Wagner's 'Tristan und Isolde'
impresses GIUSEPPE PENNISI
At its 77th edition, the Maggio Musicale Fiorentino (Florence Musical May) is one of the oldest and most important music festivals in Europe. For nearly two months — this year from 30 April until 4 July — it blends opera, symphonic, ballet and chamber music with a balance between innovation and rediscovery of old scores. In the last few years, the festival has been plagued by severe financial problems (Read Important Debuts, 9 May 2012 and Troubles in Florence, 7 May 2013). Now, with financial aid from various levels of government and a new management, the worst seems to have gone. This year, the festival has a very rich program: four new opera productions (Wagner's Tristan und Isolde, Donizetti's Roberto Devereux, Prokofiev's The Love of Three Oranges and Gluck's Orfeo ed Euridice), a large number of symphonic and chamber music concerts, a few ballets, and a 'festival within the festival' of contemporary music. For the specific, readers may wish to look at the festival's website. Most importantly, after several years of construction, a new and modernly equipped opera house (Opera di Firenze) will be inaugurated on 10 May 2014 with a Gala. Zubin Mehta will be in the pit with a special program giving the flavor of what Florence intends to produce. The program will include two fully staged acts of two different operas (Verdi's Otello and Puccini's Tosca) and two ballets by Ravel and Pärt.
In 1999, the Wagnerian masterpiece had been shown at the May festival in Klaus Michael Gruber's production shared with the Salzburg Easter Festival; Mehta was in the pit in Florence (Claudio Abbado conducted the opera in Salzburg) and the cast included Wagnerian heavyweights such as Ben Heppner, Deborah Polanski, Marjana Lipovsek, Franz-Josef Selig and Falk Struckmann. The stage production was quite traditional and Mehta placed emphasis on the anticipation, in the score, of twentieth century music, from extreme chromatic lines to the first announcements of the twelve note row system.
On 30 April 2014, a new production of Tristan und Isolde was unveiled. I saw and heard the preview on 27 April. Even though Zubin Mehta is still in the pit, this new production is quite different from that seen fifteen years ago and also from the recent La Scala and La Fenice staging. First of all, it is not a co-production or one borrowed from other theatres or festival; although there are plans of leasing it to major companies in other European countries. The stage director, set, costume and lighting designer (as well as providing visual aids) is Stefano Poda, a professional who works mostly in Austria and seldom in Italy. He had to make do with a limited budget. Thus, this Tristan und Isolde does not provide for a complex traditional staging: in a single abstract set, Isolde's boat, King Mark's castle and garden in Cornwall and the ruins of Tristan's tower in Brittany — the three settings of the three acts — are only vaguely hinted at. We are in a visually beautiful land where the moon is always present and Isolde's boat is a stylized hanging platform.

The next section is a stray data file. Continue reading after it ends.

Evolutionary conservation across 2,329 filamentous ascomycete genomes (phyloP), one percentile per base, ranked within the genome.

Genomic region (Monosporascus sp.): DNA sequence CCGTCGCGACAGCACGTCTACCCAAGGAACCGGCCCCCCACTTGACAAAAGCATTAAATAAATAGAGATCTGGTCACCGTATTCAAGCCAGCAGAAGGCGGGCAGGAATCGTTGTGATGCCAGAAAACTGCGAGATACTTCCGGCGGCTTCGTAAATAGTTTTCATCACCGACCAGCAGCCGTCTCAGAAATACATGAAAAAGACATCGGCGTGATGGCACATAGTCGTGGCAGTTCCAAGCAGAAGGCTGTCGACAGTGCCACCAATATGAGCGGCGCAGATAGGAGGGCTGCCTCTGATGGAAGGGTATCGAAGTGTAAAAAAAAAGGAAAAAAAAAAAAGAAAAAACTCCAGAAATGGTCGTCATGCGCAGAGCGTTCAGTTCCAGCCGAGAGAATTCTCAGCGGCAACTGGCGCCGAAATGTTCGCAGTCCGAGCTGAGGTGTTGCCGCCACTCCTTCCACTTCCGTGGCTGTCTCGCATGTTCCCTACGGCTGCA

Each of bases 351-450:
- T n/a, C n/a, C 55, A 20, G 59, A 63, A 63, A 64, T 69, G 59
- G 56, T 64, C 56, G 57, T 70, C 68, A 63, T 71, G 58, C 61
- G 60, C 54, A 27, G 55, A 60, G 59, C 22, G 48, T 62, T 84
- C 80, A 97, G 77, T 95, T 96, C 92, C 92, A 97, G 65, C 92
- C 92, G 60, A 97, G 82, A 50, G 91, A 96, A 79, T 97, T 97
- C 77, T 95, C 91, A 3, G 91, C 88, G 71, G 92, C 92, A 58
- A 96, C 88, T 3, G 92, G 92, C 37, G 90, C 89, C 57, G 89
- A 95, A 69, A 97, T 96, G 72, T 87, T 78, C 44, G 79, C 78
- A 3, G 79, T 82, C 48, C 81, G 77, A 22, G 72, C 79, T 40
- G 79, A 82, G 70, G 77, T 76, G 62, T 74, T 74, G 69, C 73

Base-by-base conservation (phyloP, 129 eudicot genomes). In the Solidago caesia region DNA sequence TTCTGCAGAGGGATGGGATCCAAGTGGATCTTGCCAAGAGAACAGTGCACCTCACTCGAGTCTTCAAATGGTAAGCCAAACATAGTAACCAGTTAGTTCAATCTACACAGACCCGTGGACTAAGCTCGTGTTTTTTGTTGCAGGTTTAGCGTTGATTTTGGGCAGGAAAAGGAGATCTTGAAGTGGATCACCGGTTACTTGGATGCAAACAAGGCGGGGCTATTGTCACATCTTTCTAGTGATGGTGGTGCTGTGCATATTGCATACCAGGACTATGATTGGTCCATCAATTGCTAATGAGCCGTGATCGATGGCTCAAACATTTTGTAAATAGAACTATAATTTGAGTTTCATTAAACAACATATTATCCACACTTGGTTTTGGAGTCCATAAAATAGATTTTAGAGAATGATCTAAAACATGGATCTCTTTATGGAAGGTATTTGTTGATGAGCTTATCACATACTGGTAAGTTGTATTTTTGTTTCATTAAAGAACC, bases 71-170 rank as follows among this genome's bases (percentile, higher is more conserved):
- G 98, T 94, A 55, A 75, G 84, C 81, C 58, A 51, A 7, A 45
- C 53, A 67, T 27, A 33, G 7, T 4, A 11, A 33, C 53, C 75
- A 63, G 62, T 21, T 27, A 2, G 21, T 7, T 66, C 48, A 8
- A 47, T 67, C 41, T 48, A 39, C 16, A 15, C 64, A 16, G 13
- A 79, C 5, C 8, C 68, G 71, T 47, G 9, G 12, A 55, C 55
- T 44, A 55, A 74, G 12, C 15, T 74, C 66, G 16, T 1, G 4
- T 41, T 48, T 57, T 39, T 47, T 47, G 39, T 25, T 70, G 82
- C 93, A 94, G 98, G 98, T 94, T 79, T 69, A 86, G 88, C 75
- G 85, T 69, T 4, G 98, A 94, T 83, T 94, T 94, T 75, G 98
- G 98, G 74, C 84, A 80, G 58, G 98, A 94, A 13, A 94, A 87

Also, there is no erotic expression on stage but only in the pit — as the two lovers barely touch each other. 'Tristan', Poda clarifies, 'is a journey of souls not of bodies'. The innocence of the journey is expressed by the frequent presence of children on stage and, in the third act, by chaste naked youngsters in the ruins of Tristan's castle in Brittany. This requires, of course, subdued acting. Only in the final scene of the second act, the duel between Tristan (Torsten Kerl) and Melot (Kurt Azesberger) and at the end of the third act, when Kurwenal (Martin Gantner) kills Melot and commits suicide, do we see the dramatic contrast between a world of souls and a world of fighters.
After fifteen years, Mehta's approach to Tristan und Isolde sounds drastically changed. The travel of souls is not, musically, an anticipation of the twentieth century's second Viennese School but an overwhelming almost ultimate romantic experience, 'a monument to this loveliest of all dreams' (as Wagner himself wrote) which goes beyond an emotional experience and enters the metaphysical realm. The tempos are kept very tight and there is careful use of dissonance. This is especially evident in the climatic chord played by the full orchestra at the end of the first act — generally called 'the Tristan chord'.
Tristan und Isolde is extremely taxing for the two principals. In the first act, Isolde ia always on stage, first with a long narration and then with a rapid switch from hatred to love; Lioba Braun is a mezzo — in other productions I've heard her in the role of Brangäne, Isolde's maid — and consequently she could easily descend to a very low register whilst reaching high acute in the second act duet and in the final death scene of the third act. Whereas, in the second act, the two protagonists have an equal share of difficulties in the duet, interrupted by Brangäne's warnings, the third act is impervious for Tristan. Torsten Kerl kept his voice for this strenuous task when his clear timbre filled the full theatre. Normally, musical directors select tenors with a darker timbre for this role. A mezzo, who could be almost an alto, and clear timbre tenor (eg Domingo in his best years) make a very good combination. Julia Rutigliano is a very effective Brangäne. A coup de théâtre by himself is Stephen Milling as a powerful King Marke. Often in the second act the King's monologue is somewhat ambiguous, but here the stage direction and Milling make very clear why the King feels betrayed by Tristan whom is raised as his own son, but not by Isolde whom he married for political reasons but never touched (as he felt too old for her).
The audience was enthusiastic. It included two senior high school classes which, for the first time in an opera house, endured the five hour performance quite well.